Jump to content
BC Boards


Registered Users
  • Posts

  • Joined

  • Last visited

Everything posted by simba

  1. So having refreshed the recall on my elderly dog, and having her do quite well, I noticed a regression again relatively recently. This isn't because she's being 'bad'- it's because she's gone quite deaf and can no longer hear you talk. She can hear loud television volume, a big slam or something, but when I shout for her loudly the other dogs interpret it as 'angry', as does she sometimes. And it can be hard for her to hear it if she is farther away. Any tips? Vibrating collars are a bit outside my price range, might check a pawn shop for them. I was thinking of getting a small torch to shine at her feet as a recall. I'm training a 'one arm raised high in the air' recall but something handier for night-time would be good, since this time of year it's dark early. Inside the house she follows hand signals. Outside she's often a bit farther away, there are more distractions, she may not be able to see them etc. As she gets older the walk becomes a bigger part of her life, she can still smell just as well as she ever did so she loves her off-lead rambles. She doesn't tend to wander or run away, either, and we often walk in fenced-in areas where there may still be other dogs and people. I'd just like to be able to get her back to me quickly, or have some way to alert her that we are still walking and she needs to come with. I don't want to take away what she loves. Anything else I will need to watch out for? I know she's easier to startle, so I'm stomping my feet before approaching her if she's lying down/facing away from me. Edited to add: she can still see very well, is active etc. I did consider a laser pointer either but wasn't sure if it would be big enough for her to see- and I don't think I would ever hit her eyes accidentally, the idea would be to shine it at a space in front of her that she could see, but it is a risk to consider. She does a lot of smelling and stopping which frustrates our other arthritic dog, so I will often walk one on- and one off-leash in a quiet safe area.
  2. My apologies for misunderstanding you. And 'Dear Ms Jule' is just how McCaig talks. It took me a little aback when he first addressed me like that: "Oh god, what did I say to offend him" or whatever.
  3. Yup. And you can have a pedigree without having a closed registry or inbreeding, and while still having outcrosses. The Irish Kennel Club, for instance, 'outcrossed' red and white, and red setters because the gene pool was just getting too small. Nothing about the idea of 'recording ancestry' precludes the idea of 'not breeding like to like within a closed gene pool'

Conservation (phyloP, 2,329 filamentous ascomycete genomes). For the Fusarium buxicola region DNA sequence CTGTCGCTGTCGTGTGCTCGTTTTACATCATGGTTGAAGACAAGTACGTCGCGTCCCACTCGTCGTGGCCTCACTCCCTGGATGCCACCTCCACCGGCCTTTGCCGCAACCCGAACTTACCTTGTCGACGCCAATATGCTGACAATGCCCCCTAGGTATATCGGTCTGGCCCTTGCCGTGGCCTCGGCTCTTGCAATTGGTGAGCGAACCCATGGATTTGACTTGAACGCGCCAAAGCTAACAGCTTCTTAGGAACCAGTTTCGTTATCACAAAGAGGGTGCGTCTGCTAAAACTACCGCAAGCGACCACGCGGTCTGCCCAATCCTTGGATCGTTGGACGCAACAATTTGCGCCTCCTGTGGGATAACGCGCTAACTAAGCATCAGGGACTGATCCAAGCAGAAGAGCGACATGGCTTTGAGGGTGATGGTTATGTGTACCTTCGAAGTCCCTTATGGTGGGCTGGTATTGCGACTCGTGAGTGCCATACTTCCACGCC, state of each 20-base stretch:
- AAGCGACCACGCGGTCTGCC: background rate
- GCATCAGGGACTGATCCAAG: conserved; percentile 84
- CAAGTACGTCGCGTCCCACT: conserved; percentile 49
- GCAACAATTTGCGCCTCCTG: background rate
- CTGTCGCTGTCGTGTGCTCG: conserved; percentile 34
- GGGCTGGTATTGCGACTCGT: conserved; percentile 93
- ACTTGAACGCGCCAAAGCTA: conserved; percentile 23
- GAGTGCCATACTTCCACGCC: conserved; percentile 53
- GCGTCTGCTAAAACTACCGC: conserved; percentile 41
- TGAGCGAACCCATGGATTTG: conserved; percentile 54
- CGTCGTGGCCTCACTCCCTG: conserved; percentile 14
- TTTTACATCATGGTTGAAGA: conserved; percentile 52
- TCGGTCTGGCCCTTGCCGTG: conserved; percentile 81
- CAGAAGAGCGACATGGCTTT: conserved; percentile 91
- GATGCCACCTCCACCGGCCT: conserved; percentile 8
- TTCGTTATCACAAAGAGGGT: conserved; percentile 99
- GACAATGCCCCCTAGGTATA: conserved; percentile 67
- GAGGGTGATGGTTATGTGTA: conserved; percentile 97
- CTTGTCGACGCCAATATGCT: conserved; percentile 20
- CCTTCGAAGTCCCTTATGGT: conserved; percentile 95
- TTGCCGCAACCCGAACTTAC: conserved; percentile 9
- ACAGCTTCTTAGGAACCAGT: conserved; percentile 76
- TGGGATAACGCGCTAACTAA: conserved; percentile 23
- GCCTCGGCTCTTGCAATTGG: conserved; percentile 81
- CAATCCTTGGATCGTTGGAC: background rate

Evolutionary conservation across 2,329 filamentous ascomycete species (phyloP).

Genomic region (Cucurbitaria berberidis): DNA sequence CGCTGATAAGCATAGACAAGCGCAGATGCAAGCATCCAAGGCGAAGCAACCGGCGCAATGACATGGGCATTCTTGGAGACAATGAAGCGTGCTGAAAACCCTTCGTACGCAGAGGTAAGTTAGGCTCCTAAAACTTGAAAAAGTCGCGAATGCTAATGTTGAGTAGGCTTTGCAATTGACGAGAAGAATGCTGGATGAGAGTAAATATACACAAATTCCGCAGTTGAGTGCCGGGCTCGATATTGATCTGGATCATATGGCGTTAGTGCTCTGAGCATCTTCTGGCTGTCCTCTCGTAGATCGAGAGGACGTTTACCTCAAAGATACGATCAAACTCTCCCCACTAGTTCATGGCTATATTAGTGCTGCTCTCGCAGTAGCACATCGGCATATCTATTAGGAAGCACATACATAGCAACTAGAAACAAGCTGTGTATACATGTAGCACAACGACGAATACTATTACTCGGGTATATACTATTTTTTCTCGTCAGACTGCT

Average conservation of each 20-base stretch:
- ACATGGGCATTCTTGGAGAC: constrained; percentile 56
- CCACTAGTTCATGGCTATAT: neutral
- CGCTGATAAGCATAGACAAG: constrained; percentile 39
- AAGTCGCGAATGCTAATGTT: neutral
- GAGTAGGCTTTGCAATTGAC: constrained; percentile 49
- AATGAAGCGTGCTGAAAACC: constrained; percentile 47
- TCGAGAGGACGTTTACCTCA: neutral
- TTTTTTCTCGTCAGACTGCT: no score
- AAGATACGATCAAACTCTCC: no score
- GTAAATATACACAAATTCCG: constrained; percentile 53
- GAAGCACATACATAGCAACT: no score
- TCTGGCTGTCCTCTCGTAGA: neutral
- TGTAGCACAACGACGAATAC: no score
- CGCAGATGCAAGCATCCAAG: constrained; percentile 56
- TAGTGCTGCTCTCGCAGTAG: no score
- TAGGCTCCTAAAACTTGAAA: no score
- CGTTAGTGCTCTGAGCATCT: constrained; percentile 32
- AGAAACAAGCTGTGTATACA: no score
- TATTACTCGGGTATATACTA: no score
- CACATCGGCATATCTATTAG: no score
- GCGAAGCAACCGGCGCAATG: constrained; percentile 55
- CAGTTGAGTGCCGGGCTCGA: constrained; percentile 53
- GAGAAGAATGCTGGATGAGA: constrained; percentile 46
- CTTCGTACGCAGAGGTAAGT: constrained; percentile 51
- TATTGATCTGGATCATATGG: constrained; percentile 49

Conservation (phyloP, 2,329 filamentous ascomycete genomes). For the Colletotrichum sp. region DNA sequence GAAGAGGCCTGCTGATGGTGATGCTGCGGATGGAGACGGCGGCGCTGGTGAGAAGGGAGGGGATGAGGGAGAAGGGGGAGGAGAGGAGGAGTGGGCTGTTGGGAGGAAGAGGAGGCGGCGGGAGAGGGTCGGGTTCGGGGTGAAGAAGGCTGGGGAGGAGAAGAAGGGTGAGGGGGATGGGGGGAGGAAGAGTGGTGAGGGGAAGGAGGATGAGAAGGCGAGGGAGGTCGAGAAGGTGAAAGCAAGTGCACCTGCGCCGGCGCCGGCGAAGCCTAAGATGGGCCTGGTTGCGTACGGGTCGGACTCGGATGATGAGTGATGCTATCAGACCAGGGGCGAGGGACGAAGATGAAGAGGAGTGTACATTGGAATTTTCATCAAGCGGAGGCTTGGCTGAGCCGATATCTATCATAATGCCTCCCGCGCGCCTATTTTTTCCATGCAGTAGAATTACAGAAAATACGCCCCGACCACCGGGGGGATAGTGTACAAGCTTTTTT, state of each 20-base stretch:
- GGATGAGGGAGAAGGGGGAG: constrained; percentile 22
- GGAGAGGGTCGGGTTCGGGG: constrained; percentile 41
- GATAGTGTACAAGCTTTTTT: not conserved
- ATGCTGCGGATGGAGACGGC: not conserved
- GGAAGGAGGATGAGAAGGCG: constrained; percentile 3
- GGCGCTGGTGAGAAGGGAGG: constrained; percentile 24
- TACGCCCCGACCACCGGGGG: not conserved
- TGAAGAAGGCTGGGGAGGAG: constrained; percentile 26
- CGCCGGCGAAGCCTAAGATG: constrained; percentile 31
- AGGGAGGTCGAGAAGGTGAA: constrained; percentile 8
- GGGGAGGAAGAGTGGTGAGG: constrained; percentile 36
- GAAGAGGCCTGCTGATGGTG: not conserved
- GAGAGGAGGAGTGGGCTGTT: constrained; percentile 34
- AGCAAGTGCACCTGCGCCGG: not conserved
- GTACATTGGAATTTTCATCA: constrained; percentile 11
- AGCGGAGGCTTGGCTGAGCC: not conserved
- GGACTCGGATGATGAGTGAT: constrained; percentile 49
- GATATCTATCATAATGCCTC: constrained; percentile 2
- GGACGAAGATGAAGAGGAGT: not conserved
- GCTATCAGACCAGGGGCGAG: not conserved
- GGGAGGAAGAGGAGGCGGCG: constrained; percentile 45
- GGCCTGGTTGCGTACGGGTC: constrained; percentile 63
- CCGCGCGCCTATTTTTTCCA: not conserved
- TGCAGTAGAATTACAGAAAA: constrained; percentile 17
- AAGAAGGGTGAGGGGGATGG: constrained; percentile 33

4. Had a lovely day at the park today- not an enclosed dog park, but a park where all dogs are required to be on-lead. Had three off-lead small dogs come around the corner unexpectedly with their owner. The owner just walked them off to the other side of the path, the dogs trotted along quietly behind her (one at a fair distance). They didn't look at my dogs. My dogs (two of which can be reactive) were perfectly happy about all of this. Happy days.
  5. I am completely ignorant on this topic but if you told me your dog was a purebred border collie I wouldn't think twice. Of course, mixes can look like purebreds, all the usual caveats. What I can say is that she has an absolutely beautiful face! Welcome to the forums.
  6. Well, despite the additional difficulties caused by deafness, I now have a situation where everyone instantly runs outside and pisses and defecates. Except for the elderly terrier, but that's because as soon as I had her defecating on command she lost her hearing. But she pisses, so she just needs a good long walk before bedtime. I still need to keep 'on top' of them, she still can't tell when she needs to go and has to be taken out regularly.
  7. It's a human thing to wear leads, not eliminate indoors, vaccinate, herd sheep with no intention of eating them, etc. too- none of these are things a dog would do naturally, or things that a dog has an understanding or concept of without being bred or taught for it. Heck, dogs are unnatural themselves, a creation of humans. Dogs getting gifts at Christmas is just another random thing many do because we are human, and we interact in human ways with our dogs- hence why they're so very good at reading our voices and facial expressions.